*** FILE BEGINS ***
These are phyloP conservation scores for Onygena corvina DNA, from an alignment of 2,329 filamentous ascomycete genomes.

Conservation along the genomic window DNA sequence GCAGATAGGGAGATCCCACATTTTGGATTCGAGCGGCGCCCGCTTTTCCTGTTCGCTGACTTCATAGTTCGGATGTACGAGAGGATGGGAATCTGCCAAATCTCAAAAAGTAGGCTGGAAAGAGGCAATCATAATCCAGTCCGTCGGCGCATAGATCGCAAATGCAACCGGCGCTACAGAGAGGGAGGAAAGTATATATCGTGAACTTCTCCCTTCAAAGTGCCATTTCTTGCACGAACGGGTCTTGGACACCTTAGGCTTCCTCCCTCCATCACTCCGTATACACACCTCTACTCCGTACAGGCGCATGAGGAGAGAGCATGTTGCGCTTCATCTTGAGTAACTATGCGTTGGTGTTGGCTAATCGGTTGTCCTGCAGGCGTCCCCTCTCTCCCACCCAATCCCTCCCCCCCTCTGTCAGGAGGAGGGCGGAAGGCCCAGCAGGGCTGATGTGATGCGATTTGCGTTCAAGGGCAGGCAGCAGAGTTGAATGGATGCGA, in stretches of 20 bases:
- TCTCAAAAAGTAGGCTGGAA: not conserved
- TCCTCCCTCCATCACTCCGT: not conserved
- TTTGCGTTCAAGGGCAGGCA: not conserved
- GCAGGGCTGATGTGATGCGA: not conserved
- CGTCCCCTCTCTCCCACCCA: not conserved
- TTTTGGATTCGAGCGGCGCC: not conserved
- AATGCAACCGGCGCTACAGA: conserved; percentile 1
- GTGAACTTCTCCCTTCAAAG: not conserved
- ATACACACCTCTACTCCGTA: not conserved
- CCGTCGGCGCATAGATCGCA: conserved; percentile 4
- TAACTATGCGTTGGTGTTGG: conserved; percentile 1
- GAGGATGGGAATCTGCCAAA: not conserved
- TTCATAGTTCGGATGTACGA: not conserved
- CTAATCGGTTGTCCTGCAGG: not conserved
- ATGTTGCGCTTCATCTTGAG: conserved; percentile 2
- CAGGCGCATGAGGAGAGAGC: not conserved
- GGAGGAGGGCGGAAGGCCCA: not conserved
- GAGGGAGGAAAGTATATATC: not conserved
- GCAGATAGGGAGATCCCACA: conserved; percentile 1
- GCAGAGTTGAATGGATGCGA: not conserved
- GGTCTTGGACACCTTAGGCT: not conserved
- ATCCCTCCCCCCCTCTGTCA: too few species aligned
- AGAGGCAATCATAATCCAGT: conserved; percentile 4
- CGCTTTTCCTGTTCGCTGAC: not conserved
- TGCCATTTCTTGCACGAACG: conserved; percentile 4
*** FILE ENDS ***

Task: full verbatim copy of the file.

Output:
These are phyloP conservation scores for Onygena corvina DNA, from an alignment of 2,329 filamentous ascomycete genomes.

Conservation along the genomic window DNA sequence GCAGATAGGGAGATCCCACATTTTGGATTCGAGCGGCGCCCGCTTTTCCTGTTCGCTGACTTCATAGTTCGGATGTACGAGAGGATGGGAATCTGCCAAATCTCAAAAAGTAGGCTGGAAAGAGGCAATCATAATCCAGTCCGTCGGCGCATAGATCGCAAATGCAACCGGCGCTACAGAGAGGGAGGAAAGTATATATCGTGAACTTCTCCCTTCAAAGTGCCATTTCTTGCACGAACGGGTCTTGGACACCTTAGGCTTCCTCCCTCCATCACTCCGTATACACACCTCTACTCCGTACAGGCGCATGAGGAGAGAGCATGTTGCGCTTCATCTTGAGTAACTATGCGTTGGTGTTGGCTAATCGGTTGTCCTGCAGGCGTCCCCTCTCTCCCACCCAATCCCTCCCCCCCTCTGTCAGGAGGAGGGCGGAAGGCCCAGCAGGGCTGATGTGATGCGATTTGCGTTCAAGGGCAGGCAGCAGAGTTGAATGGATGCGA, in stretches of 20 bases:
- TCTCAAAAAGTAGGCTGGAA: not conserved
- TCCTCCCTCCATCACTCCGT: not conserved
- TTTGCGTTCAAGGGCAGGCA: not conserved
- GCAGGGCTGATGTGATGCGA: not conserved
- CGTCCCCTCTCTCCCACCCA: not conserved
- TTTTGGATTCGAGCGGCGCC: not conserved
- AATGCAACCGGCGCTACAGA: conserved; percentile 1
- GTGAACTTCTCCCTTCAAAG: not conserved
- ATACACACCTCTACTCCGTA: not conserved
- CCGTCGGCGCATAGATCGCA: conserved; percentile 4
- TAACTATGCGTTGGTGTTGG: conserved; percentile 1
- GAGGATGGGAATCTGCCAAA: not conserved
- TTCATAGTTCGGATGTACGA: not conserved
- CTAATCGGTTGTCCTGCAGG: not conserved
- ATGTTGCGCTTCATCTTGAG: conserved; percentile 2
- CAGGCGCATGAGGAGAGAGC: not conserved
- GGAGGAGGGCGGAAGGCCCA: not conserved
- GAGGGAGGAAAGTATATATC: not conserved
- GCAGATAGGGAGATCCCACA: conserved; percentile 1
- GCAGAGTTGAATGGATGCGA: not conserved
- GGTCTTGGACACCTTAGGCT: not conserved
- ATCCCTCCCCCCCTCTGTCA: too few species aligned
- AGAGGCAATCATAATCCAGT: conserved; percentile 4
- CGCTTTTCCTGTTCGCTGAC: not conserved
- TGCCATTTCTTGCACGAACG: conserved; percentile 4